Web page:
Exit, Pursued by a Bear draft 2: Water Chamber

Since graduating on it, I have made some abortive attempts to expand upon the game’s current form, trying to somehow divine where it’s headed, or where it should be headed. The game’s original incarnation was built around a necessary minimum of content, both conceptually as well as practically. While this worked reasonably well, I’ve since concluded that this represents a bare essentials state for the game, rather than an ideal one. It is a proving ground for some of the mechanics, and has some novelty value in its lack of content, but future versions should at least feature some things, if only to re-engage returning players.

As Death appeared to be a prominent element in the .1 initial phase of EPBAB, I thought perhaps to expand on this. If every level, vignette or scenario was a small meditation of certain death, a small play of acceptance or reluctance in the face of inevitable extinction would that somehow provide a guiding theme? Would there be a bear? Is death a bear?

It wasn’t a particularly fruitful period.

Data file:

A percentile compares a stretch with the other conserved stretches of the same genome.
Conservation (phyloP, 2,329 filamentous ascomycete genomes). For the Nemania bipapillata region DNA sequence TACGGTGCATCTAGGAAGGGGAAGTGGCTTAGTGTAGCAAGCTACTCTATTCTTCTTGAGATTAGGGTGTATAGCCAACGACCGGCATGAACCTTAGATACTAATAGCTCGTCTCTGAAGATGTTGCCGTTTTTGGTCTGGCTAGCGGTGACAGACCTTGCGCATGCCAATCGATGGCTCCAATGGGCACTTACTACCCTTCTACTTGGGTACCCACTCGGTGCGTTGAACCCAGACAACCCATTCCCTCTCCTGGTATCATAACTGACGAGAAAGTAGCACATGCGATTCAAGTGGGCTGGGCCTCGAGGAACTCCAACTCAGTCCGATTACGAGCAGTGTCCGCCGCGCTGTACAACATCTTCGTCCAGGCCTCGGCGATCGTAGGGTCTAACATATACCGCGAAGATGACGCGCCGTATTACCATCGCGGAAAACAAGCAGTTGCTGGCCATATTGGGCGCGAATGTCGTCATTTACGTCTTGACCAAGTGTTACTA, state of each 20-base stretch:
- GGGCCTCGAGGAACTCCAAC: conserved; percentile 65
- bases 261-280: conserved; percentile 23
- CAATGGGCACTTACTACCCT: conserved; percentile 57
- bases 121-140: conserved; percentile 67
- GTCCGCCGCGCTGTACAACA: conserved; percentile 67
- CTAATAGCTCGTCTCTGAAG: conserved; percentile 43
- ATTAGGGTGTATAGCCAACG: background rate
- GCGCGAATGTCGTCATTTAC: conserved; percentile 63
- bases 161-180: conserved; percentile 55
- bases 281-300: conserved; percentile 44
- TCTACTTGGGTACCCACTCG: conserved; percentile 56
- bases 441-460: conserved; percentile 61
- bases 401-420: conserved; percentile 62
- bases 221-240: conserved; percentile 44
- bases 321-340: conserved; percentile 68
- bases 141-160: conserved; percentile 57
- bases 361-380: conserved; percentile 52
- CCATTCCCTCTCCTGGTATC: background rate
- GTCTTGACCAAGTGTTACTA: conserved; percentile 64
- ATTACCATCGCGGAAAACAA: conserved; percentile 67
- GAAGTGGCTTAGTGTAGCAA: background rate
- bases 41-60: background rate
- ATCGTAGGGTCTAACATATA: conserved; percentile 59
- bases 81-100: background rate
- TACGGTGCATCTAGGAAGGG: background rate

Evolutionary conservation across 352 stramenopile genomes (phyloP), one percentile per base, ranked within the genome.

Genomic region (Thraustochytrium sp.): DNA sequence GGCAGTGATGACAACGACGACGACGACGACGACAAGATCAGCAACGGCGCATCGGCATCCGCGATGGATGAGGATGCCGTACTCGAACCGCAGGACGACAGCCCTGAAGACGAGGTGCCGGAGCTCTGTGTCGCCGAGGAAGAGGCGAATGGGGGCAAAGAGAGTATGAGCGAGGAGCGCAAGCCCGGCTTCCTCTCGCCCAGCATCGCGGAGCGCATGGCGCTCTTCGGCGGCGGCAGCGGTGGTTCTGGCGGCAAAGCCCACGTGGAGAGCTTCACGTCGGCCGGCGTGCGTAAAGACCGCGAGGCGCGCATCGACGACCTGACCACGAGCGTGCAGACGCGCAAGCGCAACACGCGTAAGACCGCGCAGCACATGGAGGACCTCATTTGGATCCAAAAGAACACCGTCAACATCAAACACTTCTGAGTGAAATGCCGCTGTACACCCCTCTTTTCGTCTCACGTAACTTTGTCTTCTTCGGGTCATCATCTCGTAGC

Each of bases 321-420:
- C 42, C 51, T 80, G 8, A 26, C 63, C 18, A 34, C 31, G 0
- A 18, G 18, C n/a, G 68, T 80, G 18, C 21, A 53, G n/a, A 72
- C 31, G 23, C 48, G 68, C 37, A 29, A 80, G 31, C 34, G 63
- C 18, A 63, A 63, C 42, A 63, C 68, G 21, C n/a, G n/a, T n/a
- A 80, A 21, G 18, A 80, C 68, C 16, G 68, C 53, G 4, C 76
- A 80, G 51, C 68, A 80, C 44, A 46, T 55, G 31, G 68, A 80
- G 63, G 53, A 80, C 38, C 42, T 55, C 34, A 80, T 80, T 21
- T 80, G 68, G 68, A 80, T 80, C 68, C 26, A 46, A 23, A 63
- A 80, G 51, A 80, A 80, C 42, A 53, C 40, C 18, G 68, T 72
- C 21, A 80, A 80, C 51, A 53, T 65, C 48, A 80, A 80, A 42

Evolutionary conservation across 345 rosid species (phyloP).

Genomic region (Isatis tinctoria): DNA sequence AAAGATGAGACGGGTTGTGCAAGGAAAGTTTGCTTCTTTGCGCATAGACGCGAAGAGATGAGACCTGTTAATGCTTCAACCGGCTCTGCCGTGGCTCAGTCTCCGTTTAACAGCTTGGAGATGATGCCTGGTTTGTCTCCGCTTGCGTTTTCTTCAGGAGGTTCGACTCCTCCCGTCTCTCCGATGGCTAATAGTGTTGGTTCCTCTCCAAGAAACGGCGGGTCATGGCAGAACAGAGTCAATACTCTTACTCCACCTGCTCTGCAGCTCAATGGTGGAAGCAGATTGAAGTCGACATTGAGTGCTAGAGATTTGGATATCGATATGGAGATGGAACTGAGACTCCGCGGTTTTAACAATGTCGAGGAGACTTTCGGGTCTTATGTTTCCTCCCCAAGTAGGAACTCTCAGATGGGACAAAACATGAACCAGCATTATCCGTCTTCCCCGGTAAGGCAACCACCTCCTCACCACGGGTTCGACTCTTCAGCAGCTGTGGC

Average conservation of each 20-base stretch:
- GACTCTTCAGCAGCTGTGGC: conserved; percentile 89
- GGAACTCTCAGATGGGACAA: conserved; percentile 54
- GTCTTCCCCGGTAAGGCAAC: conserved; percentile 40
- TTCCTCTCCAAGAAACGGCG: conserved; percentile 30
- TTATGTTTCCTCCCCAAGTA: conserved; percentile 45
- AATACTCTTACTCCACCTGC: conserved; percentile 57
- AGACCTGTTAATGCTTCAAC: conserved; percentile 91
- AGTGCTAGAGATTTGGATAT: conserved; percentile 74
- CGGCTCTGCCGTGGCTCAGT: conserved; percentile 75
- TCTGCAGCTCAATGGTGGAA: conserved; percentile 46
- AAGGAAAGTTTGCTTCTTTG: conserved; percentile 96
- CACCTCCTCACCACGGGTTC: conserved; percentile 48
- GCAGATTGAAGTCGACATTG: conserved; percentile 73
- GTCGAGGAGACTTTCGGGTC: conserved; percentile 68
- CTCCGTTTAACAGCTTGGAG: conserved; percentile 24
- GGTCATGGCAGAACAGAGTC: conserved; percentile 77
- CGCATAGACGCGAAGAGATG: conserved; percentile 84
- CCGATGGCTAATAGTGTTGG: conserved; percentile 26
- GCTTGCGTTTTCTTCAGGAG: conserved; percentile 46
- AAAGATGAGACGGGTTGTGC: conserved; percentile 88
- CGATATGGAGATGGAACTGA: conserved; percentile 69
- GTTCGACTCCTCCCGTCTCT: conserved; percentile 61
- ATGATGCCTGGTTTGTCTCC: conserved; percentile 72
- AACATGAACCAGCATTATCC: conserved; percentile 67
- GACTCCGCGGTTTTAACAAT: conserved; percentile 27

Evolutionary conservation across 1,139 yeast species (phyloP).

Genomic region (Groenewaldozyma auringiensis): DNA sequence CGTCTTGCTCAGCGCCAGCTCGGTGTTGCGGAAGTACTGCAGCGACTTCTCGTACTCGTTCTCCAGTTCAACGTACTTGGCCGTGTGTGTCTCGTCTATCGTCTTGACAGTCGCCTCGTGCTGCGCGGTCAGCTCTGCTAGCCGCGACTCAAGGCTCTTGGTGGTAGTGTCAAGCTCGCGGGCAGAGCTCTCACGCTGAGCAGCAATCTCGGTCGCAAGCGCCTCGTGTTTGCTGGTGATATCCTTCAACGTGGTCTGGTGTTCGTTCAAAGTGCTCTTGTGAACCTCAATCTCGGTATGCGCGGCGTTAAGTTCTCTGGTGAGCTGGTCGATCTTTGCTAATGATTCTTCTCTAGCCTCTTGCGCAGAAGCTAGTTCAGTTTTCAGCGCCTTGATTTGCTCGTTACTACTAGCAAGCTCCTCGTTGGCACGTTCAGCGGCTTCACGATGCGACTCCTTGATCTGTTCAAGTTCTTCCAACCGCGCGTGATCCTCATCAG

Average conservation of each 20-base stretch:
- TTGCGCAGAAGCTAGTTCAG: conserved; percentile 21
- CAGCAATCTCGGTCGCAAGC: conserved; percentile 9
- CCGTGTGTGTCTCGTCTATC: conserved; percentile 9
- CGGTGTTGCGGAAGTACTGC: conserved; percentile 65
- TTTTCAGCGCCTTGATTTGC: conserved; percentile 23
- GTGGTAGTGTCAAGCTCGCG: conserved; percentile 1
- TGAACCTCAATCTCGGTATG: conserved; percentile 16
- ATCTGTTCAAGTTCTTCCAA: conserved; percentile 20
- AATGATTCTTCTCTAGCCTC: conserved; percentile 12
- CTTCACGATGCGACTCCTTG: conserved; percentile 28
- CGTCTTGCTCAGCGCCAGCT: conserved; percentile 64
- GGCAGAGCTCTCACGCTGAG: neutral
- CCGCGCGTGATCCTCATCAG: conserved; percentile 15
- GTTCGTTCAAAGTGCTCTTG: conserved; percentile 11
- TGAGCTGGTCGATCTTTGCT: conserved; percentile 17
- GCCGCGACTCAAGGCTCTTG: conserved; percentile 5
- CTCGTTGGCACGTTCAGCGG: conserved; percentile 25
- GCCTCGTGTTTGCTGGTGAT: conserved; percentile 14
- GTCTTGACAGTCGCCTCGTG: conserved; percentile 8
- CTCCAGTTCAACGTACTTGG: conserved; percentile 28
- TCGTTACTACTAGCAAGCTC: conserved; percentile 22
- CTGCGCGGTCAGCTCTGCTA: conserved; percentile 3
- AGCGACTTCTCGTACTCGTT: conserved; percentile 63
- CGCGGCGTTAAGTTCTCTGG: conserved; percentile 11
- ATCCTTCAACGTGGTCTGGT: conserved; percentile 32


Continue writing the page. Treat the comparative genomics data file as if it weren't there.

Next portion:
Bear God concept art
Water Chamber concept art

Regardless, I set about extrapolating from this theme, distilling more exact scenes of gradual decay like the prototype, eventually landing at one where a bear god kills both of the characters, and one where an idol of a bear god drowns them both.

In the end, because I was working against a very short deadline, I chose the Water Chamber both for reasons of attainability and irrational preference. I turned the level around in a little less than a week, roughly functional and just barely in time for a deadline that has since turned out to have not been as important as I thought back then.

Water Chamber design sketch

The Water Chamber, again, allows a short space of time for players to acclimatise to one another and establish a rudimentray relationship. Then, the water begins to rise, and they can attempt to survive by hopping onto gradually disappearing platforms. A timed sequence of Cameras attempts to package the whole as a cinematic, semi-playable whole.


I haven’t added this to my itch.io page yet, but I might shortly, after splicing a few more things in. From there on out, more iterations and more desperate stabs at cohesion, until we arrive at a semblance of a ‘game’.